Research Papers: Gas Turbines: Combustion, Fuels, and Emissions

Prediction and Analysis of Impact of Thermal Barrier Coating Oxidation on Gas Turbine Creep Life

[+] Author and Article Information
E. A. Ogiriki

School of Aerospace, Transport
and Manufacturing,
Cranfield University,
Bedford, Cranfield MK43 0AL, UK
e-mail: ebitoski@yahoo.com

Y. G. Li

School of Aerospace, Transport
and Manufacturing,
Cranfield University, Bedford,
Cranfield MK43 0AL, UK
e-mail: i.y.li@cranfield.ac.uk

Th. Nikolaidis

School of Aerospace, Transport
and Manufacturing,
Cranfield University,
Bedford, Cranfield MK43 0AL, UK
e-mail: t.nikolaidis@cranfield.ac.uk

Contributed by the Combustion and Fuels Committee of ASME for publication in the JOURNAL OF ENGINEERING FOR GAS TURBINES AND POWER. Manuscript received February 19, 2016; final manuscript received June 26, 2016; published online August 2, 2016. Editor: David Wisler.

J. Eng. Gas Turbines Power 138(12), 121501 (Aug 02, 2016) (9 pages) Paper No: GTP-16-1081; doi: 10.1115/1.4034020 History: Received February 19, 2016; Revised June 26, 2016

Thermal barrier coatings (TBCs) have been widely used in the power generation industry to protect turbine blades from damage in hostile operating environment. This allows either a high turbine entry temperature (TET) to be employed or a low percentage of cooling air to be used, both of which will improve the performance and efficiency of gas turbine engines. However, with continuous increases in TET aimed at improving the performance and efficiency of gas turbines, TBCs have become more susceptible to oxidation. Such oxidation has been largely responsible for the premature failure of most TBCs. Nevertheless, existing creep life prediction models that give adequate considerations to the effects of TBC oxidation on creep life are rare. The implication is that the creep life of gas turbines may be estimated more accurately if TBC oxidation is considered. In this paper, a performance-based integrated creep life model has been introduced with the capability of assessing the impact of TBC oxidation on the creep life and performance of gas turbines. The model comprises of a thermal, stress, oxidation, performance, and life estimation models. High pressure turbine (HPT) blades are selected as the life limiting component of gas turbines. Therefore, the integrated model was employed to investigate the effect of several operating conditions on the HPT blades of a model gas turbine engine using a creep factor (CF) approach. The results show that different operating conditions can significantly affect the oxidation rates of TBCs which in turn affect the creep life of HPT blades. For instance, TBC oxidation can speed up the overall life usage of a gas turbine engine from 4.22% to 6.35% within a one-year operation. It is the objective of this research that the developed method may assist gas turbine users in selecting the best mission profile that will minimize maintenance and operating costs while giving the best engine availability.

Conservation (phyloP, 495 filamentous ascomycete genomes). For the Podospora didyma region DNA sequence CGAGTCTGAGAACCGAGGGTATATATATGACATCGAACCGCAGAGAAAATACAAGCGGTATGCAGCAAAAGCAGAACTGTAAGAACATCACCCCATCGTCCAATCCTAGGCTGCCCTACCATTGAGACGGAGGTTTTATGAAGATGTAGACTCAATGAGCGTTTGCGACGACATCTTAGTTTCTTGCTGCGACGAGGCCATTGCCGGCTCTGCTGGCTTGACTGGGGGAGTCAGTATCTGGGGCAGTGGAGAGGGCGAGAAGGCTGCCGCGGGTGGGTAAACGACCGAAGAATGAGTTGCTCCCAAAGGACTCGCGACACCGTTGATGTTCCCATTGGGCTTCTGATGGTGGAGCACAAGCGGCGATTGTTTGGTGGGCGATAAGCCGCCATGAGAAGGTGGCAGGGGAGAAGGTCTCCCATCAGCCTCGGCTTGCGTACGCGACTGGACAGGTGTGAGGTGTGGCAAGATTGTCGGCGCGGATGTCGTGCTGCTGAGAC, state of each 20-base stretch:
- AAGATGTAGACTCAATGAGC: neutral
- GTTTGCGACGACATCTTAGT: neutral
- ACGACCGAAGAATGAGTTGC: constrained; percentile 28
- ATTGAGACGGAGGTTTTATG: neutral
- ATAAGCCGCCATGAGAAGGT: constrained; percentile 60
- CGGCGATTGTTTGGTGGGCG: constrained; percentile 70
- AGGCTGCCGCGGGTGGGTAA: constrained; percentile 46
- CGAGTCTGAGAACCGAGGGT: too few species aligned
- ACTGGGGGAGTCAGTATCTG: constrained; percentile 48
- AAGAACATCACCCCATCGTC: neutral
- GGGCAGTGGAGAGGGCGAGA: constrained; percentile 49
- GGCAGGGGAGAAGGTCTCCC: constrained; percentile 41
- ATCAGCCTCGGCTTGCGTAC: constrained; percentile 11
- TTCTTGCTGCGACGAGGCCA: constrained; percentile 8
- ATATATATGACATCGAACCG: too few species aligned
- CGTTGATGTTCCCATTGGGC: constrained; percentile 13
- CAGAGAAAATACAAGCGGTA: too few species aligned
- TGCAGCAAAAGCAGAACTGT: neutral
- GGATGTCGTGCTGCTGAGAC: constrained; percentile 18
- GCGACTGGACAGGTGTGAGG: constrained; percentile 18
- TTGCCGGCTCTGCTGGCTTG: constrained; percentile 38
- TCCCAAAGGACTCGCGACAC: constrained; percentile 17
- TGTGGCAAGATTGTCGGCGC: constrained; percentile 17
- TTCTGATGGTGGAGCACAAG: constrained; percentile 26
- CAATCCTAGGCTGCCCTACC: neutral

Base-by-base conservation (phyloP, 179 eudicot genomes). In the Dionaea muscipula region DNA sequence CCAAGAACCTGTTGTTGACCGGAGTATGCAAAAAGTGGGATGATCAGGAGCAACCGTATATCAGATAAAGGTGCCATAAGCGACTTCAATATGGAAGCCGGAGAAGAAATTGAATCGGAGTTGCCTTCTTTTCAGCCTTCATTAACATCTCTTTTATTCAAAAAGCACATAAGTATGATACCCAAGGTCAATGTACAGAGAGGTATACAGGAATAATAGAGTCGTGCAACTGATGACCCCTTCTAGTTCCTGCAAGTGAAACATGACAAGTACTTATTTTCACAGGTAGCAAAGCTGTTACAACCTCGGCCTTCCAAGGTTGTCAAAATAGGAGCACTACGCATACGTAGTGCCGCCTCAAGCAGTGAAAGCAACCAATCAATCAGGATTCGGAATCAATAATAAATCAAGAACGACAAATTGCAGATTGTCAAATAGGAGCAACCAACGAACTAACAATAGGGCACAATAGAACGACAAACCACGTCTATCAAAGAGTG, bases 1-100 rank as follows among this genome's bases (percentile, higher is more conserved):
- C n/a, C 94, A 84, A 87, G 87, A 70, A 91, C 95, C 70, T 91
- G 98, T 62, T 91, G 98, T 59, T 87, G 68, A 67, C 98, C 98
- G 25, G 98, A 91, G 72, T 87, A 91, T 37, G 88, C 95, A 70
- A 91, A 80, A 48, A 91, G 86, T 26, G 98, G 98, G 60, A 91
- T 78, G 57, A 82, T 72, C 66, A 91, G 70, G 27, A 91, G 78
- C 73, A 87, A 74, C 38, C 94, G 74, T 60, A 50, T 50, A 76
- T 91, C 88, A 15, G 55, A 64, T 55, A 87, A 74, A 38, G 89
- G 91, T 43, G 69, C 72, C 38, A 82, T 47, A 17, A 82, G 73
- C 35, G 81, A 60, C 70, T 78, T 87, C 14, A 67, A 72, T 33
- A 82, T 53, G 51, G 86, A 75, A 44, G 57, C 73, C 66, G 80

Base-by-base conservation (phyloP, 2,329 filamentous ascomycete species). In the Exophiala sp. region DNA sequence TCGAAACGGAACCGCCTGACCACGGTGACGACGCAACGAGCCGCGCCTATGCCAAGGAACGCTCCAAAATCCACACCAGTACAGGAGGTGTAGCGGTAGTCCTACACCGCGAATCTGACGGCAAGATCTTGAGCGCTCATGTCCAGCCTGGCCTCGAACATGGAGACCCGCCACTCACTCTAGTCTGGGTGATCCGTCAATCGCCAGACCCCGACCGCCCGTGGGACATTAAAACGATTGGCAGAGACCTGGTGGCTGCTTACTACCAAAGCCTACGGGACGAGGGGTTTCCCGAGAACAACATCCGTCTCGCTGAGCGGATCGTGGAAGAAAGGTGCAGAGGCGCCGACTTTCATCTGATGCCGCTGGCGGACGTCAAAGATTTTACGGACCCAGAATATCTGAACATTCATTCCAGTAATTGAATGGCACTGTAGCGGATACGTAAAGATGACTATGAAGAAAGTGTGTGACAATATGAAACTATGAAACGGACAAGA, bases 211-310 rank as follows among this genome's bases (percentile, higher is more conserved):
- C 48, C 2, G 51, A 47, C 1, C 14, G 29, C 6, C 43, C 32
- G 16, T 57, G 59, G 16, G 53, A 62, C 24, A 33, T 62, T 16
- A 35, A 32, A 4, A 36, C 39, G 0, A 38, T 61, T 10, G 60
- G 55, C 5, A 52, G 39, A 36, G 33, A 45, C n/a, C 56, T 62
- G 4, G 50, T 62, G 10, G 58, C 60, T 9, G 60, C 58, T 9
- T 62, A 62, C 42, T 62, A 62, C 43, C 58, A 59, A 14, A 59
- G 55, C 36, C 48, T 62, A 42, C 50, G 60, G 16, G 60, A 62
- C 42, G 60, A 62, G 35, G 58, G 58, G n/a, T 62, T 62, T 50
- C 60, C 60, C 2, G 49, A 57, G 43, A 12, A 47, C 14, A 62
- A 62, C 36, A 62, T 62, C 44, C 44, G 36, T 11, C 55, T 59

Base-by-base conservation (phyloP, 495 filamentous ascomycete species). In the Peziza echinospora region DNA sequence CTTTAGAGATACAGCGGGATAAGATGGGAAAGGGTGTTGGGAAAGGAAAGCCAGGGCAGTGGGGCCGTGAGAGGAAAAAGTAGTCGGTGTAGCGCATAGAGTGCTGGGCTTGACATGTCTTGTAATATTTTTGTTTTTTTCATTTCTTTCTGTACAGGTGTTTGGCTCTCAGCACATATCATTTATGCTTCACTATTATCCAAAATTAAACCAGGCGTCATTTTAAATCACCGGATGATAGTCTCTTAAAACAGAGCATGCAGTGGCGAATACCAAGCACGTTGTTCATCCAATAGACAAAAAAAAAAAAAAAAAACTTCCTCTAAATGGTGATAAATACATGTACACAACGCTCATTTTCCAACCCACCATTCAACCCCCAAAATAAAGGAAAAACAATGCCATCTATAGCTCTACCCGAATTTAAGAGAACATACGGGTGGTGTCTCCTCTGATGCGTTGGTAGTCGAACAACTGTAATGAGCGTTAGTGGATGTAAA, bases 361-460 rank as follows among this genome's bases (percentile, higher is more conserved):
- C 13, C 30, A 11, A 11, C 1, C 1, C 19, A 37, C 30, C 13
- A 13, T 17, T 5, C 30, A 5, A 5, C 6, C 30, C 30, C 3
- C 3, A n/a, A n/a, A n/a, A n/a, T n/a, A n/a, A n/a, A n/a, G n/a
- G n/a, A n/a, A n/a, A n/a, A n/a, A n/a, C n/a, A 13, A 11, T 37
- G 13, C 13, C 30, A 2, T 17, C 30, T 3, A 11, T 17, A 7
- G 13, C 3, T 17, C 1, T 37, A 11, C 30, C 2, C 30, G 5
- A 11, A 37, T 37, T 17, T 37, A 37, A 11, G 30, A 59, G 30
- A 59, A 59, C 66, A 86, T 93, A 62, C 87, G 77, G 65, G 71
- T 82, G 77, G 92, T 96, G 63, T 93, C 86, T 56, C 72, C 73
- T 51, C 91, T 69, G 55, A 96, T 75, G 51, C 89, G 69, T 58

Copyright © 2016 by ASME
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Fig. 1

Integrated creep life assessment model

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Fig. 2

Schematic diagram of the blade and gas directions

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Fig. 3

Average radial temperature distribution profile at the inlet of a turbine rotor blade

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Fig. 4

Blade centrifugal forces

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Fig. 5

Temperature profile of a blade with TBC and film cooling

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Fig. 6

Layout of two-shaft aeroderivative engine

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Fig. 9

Ambient temperature effects on TBC life at different strain

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Fig. 7

Strain effects on TBC life at different TBCs

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Fig. 8

Effect of TET on TBC life at different PCN

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Fig. 19

Impact of TBC oxidation on the overall life usage

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Fig. 10

Effect of TBC failure on blade temperature

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Fig. 11

Blade metal temperature deviation due to different TETs

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Fig. 12

TBC oxidation on blade creep life at different TETs and strain levels

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Fig. 13

Day temperature profile

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Fig. 14

PCN variation for different ambient conditions at constant power

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Fig. 15

TET variation for different ambient temperature at constant power

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Fig. 16

Creep variation during winter

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Fig. 17

Creep variation during summer

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Fig. 18

Creep and oxidation effects




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